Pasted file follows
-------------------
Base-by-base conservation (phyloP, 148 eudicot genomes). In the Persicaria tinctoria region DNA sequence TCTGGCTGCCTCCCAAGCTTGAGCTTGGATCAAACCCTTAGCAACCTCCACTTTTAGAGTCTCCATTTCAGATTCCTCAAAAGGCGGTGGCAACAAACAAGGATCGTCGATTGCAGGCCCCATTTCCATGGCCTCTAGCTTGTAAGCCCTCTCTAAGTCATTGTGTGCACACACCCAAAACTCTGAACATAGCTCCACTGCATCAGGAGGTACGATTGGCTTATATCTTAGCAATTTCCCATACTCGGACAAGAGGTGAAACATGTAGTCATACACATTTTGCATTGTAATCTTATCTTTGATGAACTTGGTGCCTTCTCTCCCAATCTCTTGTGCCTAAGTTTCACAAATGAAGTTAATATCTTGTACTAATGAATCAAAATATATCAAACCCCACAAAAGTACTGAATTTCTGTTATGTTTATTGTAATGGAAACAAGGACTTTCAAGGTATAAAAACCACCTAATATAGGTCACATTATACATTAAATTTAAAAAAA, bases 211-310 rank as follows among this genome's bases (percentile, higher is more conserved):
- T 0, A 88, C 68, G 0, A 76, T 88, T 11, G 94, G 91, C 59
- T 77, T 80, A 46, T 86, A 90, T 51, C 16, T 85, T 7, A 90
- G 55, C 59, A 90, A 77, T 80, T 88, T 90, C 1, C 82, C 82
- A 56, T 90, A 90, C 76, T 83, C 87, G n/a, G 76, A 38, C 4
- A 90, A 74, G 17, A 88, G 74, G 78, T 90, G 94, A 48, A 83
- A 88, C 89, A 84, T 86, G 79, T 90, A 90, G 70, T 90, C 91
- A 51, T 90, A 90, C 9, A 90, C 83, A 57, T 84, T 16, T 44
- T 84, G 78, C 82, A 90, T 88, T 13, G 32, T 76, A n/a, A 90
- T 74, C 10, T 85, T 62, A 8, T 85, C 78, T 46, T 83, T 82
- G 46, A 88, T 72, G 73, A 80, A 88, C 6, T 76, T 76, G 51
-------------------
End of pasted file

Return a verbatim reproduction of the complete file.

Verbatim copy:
Base-by-base conservation (phyloP, 148 eudicot genomes). In the Persicaria tinctoria region DNA sequence TCTGGCTGCCTCCCAAGCTTGAGCTTGGATCAAACCCTTAGCAACCTCCACTTTTAGAGTCTCCATTTCAGATTCCTCAAAAGGCGGTGGCAACAAACAAGGATCGTCGATTGCAGGCCCCATTTCCATGGCCTCTAGCTTGTAAGCCCTCTCTAAGTCATTGTGTGCACACACCCAAAACTCTGAACATAGCTCCACTGCATCAGGAGGTACGATTGGCTTATATCTTAGCAATTTCCCATACTCGGACAAGAGGTGAAACATGTAGTCATACACATTTTGCATTGTAATCTTATCTTTGATGAACTTGGTGCCTTCTCTCCCAATCTCTTGTGCCTAAGTTTCACAAATGAAGTTAATATCTTGTACTAATGAATCAAAATATATCAAACCCCACAAAAGTACTGAATTTCTGTTATGTTTATTGTAATGGAAACAAGGACTTTCAAGGTATAAAAACCACCTAATATAGGTCACATTATACATTAAATTTAAAAAAA, bases 211-310 rank as follows among this genome's bases (percentile, higher is more conserved):
- T 0, A 88, C 68, G 0, A 76, T 88, T 11, G 94, G 91, C 59
- T 77, T 80, A 46, T 86, A 90, T 51, C 16, T 85, T 7, A 90
- G 55, C 59, A 90, A 77, T 80, T 88, T 90, C 1, C 82, C 82
- A 56, T 90, A 90, C 76, T 83, C 87, G n/a, G 76, A 38, C 4
- A 90, A 74, G 17, A 88, G 74, G 78, T 90, G 94, A 48, A 83
- A 88, C 89, A 84, T 86, G 79, T 90, A 90, G 70, T 90, C 91
- A 51, T 90, A 90, C 9, A 90, C 83, A 57, T 84, T 16, T 44
- T 84, G 78, C 82, A 90, T 88, T 13, G 32, T 76, A n/a, A 90
- T 74, C 10, T 85, T 62, A 8, T 85, C 78, T 46, T 83, T 82
- G 46, A 88, T 72, G 73, A 80, A 88, C 6, T 76, T 76, G 51